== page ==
was Jesus speaking in Trinitarian terms? - Esaias summary - triadic associative usage

Steven Avery

Apostolic Friends Forum
The traditional Matthew 28:19 is an interpolation.

Brother Avery mentioned this (above):
An Introduction to the New Testament: Containing an Examination of the Most Important Questions Relating to the Authority, Interpretation, and Integrity of the Canonical Books, with Reference to the Latest Inquiries, Volume 1 (1848)
Samuel Davidson

Hence the expression implies the idea of an engagement to believe in Father, Son, and Spirit. But a combination of the threefold view of God implying such reflection, though it might indeed be found in the apostles (2 Cor. xiii. 13), could hardly appear in Christ, and even among the former it could scarcely be exhibited as an object of confession.
Samuel Davidson (1806-1898)

Here, a common argument is made that Jesus couldn't have said what the Bible says He said, because Jesus wasn't a trinitarian, and trinitarianism came around much later. The author quoted above claims the trinitarian view of God might be found in the apostles but not at all in Christ.

But this is really a sign of shoddy thinking on Mr Davidson's part.

Matthew was an apostle, his Gospel is an apostle's presentation of the doctrine of Jesus. No less than Paul's writings are likewise.

Secondly, and more importantly, Jesus speaking of Father, son, and Spirit has nothing to do with a "three fold view of God". Although many Oneness people think of God as a trinity of "aspects" or "modes" in one Person, this type of thinking is actually a reaction to trinitarian error, and does not fully reflect the original apostolic understanding.

By Father, Jesus and His disciples would understand "Jehovah", Adonai, Kurios, the LORD, the God of Abraham, Isaac, and Jacob.

By Son, they would understand the Messiah, Son of David, Son of Adam, Son of Man (Dan 7), and Son of God (Psalm 2:7, Psalm 89:27, 2 Sam 7:14).

By Spirit, they would understand the anointing, empowering, sanctifying, guiding, controlling presence of God (see Numbers 11:25-29, 1 Sam 10:6-7, Ezekiel ch 3, Ezekiel 36:26-27, Joel ch 2, etc).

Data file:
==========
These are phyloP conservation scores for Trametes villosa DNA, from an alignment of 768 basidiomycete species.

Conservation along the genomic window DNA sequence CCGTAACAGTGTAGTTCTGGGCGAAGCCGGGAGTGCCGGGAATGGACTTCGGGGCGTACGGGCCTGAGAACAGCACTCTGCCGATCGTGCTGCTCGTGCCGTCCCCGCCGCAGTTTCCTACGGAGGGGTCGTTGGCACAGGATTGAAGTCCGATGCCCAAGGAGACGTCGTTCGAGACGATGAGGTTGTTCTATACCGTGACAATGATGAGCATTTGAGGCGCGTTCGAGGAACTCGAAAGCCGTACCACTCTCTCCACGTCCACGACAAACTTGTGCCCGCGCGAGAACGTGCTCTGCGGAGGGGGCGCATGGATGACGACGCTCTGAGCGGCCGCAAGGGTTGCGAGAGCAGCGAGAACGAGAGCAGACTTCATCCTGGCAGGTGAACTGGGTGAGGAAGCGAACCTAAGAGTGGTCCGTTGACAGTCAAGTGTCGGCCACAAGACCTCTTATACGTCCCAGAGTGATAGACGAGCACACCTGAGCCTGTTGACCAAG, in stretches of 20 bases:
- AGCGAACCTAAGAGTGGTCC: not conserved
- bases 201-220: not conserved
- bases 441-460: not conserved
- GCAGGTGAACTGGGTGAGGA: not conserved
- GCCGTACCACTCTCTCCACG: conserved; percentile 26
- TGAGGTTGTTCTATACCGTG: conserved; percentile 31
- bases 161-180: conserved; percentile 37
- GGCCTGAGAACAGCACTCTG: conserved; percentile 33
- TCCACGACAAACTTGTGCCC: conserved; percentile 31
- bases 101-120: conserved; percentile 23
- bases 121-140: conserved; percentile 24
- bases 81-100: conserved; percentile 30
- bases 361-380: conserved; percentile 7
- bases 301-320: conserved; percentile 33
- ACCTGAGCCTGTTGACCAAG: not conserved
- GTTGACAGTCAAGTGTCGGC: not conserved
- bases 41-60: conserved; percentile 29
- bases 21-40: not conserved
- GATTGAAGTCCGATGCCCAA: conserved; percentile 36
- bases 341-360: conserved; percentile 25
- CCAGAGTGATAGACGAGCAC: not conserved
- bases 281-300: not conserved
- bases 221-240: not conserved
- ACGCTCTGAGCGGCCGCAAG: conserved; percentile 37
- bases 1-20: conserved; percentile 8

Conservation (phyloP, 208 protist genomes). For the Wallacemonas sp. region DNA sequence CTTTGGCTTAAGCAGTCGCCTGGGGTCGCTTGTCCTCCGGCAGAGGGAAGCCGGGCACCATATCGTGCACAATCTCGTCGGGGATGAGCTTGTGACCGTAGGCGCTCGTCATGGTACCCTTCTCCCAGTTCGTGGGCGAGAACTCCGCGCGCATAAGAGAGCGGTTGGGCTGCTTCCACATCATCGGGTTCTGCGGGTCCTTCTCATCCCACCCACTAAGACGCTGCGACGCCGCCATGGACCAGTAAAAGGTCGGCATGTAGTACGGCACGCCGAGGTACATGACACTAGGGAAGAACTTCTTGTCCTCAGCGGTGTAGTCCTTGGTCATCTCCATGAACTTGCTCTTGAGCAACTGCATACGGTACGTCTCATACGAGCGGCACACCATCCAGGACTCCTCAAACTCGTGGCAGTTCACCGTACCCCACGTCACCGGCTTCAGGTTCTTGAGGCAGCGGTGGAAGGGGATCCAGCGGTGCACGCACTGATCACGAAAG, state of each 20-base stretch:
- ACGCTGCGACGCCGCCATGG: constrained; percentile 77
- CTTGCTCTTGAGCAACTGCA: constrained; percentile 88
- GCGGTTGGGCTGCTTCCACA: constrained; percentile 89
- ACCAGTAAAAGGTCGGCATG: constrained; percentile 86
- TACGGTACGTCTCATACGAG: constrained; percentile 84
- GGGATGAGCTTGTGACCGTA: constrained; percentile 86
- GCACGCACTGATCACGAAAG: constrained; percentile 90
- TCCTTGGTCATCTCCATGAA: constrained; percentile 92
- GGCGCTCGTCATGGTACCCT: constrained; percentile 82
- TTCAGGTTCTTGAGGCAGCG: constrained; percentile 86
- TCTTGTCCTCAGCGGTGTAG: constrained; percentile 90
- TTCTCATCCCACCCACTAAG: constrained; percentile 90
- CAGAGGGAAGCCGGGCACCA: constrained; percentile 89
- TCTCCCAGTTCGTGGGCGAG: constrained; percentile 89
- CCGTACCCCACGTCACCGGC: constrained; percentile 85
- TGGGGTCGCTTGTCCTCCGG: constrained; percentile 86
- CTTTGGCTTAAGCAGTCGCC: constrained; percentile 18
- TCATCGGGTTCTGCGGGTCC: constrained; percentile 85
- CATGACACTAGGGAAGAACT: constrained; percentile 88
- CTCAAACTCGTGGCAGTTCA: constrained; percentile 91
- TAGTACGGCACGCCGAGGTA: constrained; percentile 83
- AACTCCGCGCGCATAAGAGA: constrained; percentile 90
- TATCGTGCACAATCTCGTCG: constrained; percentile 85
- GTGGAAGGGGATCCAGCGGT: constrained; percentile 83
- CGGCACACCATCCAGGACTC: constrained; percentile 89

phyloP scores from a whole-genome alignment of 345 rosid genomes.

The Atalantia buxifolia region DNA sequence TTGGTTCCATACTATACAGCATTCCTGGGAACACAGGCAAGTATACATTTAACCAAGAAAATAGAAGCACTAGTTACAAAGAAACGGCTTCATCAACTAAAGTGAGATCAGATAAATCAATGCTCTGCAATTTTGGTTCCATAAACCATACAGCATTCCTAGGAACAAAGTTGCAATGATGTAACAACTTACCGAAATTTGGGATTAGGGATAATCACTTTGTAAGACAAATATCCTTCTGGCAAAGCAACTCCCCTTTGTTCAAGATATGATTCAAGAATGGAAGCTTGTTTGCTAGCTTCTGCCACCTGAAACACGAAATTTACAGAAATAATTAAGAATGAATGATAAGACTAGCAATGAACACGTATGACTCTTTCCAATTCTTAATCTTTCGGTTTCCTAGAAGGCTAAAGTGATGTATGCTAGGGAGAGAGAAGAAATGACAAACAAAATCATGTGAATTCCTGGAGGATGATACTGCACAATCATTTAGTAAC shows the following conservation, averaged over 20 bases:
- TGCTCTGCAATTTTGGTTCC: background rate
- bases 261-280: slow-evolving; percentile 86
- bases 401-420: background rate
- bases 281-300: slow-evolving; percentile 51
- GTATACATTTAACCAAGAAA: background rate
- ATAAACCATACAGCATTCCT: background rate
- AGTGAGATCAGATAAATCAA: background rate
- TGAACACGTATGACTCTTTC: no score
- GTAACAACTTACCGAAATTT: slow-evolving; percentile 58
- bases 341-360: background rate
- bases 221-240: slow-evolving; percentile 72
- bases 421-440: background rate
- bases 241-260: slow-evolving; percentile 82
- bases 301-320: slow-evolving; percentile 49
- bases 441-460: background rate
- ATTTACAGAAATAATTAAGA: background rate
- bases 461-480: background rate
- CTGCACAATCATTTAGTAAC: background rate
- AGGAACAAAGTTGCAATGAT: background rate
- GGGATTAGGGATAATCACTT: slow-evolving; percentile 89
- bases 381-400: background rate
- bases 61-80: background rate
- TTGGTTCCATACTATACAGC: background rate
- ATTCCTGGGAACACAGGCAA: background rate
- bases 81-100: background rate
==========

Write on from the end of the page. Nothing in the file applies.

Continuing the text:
There was ONE NAME that conjoined all these (God, Messiah, and Spirit), and that name is JESUS CHRIST. See Isaiah 9:6. Jesus is the Son/Messiah (clearly a human being), but also the Father (God manifest in flesh), and indeed the Holy Spirit (primarily in the sense of the Pentecostal empowerment the believers would have during this life, but also in the overall sense of the power and activity of God-interacting-with-Creation, etc).

So Jesus wasn't speaking in trinitarian terms, nor was Matthew, nor was Paul (or John or anyone else). But neither were they speaking or thinking in some kind of post-trinitarian reactionary modalistic framework, either. Once this is realized, the objections to the Lord's words (like the one quoted above) are driven away like so much chaff.
This point is key, and is made by a number of scholars over the years.
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Steven Avery

Here are some spots where Christian writers and scholars point out that the New Testament triadic usages are associative, and not part of a complex doctrinal formulation.

The sacraments in the New Testament (1903)
John Chisholm Lambert

The formula, Harnack tells us, is “foreign to the mouth of Jesus.” But if we accept the account of our Lord’s parting discourse in John xiv.-xvi. as a substantial reproduction of words that He actually spoke, we certainly find there an anticipation of such an association of the Son and the Holy Ghost with the Father as is distinctly expressed in the baptismal formula.1 And if we are not aware of any good reason why we should cease to believe the statements of all the evangelists that Jesus not only rose from the dead, but met with His disciples after He was risen, and gave them His parting instructions before He ascended to the Father, it will appear not merely natural, but altogether inevitable, that the instructions then spoken should partake of the character of fresh revelations, and should not be absolutely limited by the utterances of the previous ministry, or deserve, if they go beyond them, to be described as “ foreign to the mouth of Jesus."
A Short History of Christian Doctrine: From the First Century to the Present (1966)
by Bernhard Lohse

The New Testament is not satisfied, however, with these sometimes rather far-reaching assertions about God the Father, Jesus Christ, and the Holy Spirit. Some passages present triadic formulas. They are called “triadic,* and not “trinitarian," because they name Father, Son, and Spirit alongside one another without reflecting upon the oneness of God and, hence, do not yet contain a doctrine of the Trinity. We have such a formula in 2 Corinthians 13:13, “The grace of the Lord Jesus Christ and the love of God and the fellowship of the Holy Spirit be with you all* It is significant that while in Ephesians 4:4-6 the Spirit, the Son, and the Father are all mentioned and without further elucidation, in each case the “one” is emphasized. There is “one God,” not three gods, in whom Christians believe. The baptismal command in Matthew 28:19 is especially striking in this respect: baptism is to take place “in the name of the Father and of the Son and of the Holy Spirit.” The significant thing about this formula is not so much that here Father, Son, and Spirit are named alongside one another, which happened frequently at the time, but that mention is made of the “name” of the Holy Spirit. There are not three names in reference to which baptism is to take place, but one name, a name, moreover, which includes the name of the Holy Spirit. The understanding of the Spirit upon which this baptismal formula is based goes much further than that which is otherwise found in the Gospel of Matthew. p. 40 (continues)
The traditional Matthew 28:19 is an interpolation.